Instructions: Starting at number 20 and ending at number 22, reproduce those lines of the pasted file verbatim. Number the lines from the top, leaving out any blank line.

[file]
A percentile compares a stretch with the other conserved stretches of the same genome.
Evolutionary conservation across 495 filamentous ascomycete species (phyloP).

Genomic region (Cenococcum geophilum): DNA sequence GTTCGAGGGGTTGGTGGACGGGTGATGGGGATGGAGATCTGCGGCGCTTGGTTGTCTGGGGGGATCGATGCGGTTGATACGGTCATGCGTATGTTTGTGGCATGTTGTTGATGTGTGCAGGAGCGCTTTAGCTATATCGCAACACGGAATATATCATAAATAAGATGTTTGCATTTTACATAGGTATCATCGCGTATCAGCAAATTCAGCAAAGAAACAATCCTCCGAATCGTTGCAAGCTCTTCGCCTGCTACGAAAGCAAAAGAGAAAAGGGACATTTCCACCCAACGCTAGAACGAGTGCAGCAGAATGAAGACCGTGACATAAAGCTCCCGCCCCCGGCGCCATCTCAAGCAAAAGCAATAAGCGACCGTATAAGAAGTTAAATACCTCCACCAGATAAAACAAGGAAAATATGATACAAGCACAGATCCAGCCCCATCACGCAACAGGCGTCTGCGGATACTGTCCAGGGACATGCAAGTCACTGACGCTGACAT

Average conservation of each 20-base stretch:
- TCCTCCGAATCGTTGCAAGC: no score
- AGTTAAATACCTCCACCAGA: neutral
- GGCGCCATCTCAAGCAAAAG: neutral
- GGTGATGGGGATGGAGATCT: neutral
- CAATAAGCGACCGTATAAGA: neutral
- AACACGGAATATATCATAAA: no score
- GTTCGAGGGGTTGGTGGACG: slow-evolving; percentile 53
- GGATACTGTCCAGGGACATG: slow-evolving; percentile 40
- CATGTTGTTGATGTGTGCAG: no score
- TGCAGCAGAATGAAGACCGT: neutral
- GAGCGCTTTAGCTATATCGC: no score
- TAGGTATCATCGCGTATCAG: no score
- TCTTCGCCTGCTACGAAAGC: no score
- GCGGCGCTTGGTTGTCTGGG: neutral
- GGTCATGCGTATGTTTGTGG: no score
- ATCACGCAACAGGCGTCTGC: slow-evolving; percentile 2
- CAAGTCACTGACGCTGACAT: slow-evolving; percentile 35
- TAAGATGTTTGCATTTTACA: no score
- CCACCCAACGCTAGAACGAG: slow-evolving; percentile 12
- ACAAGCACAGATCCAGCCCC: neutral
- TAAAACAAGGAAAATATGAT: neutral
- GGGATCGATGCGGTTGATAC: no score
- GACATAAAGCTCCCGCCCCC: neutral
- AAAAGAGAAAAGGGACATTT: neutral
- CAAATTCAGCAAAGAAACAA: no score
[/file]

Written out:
- ATCACGCAACAGGCGTCTGC: slow-evolving; percentile 2
- CAAGTCACTGACGCTGACAT: slow-evolving; percentile 35
- TAAGATGTTTGCATTTTACA: no score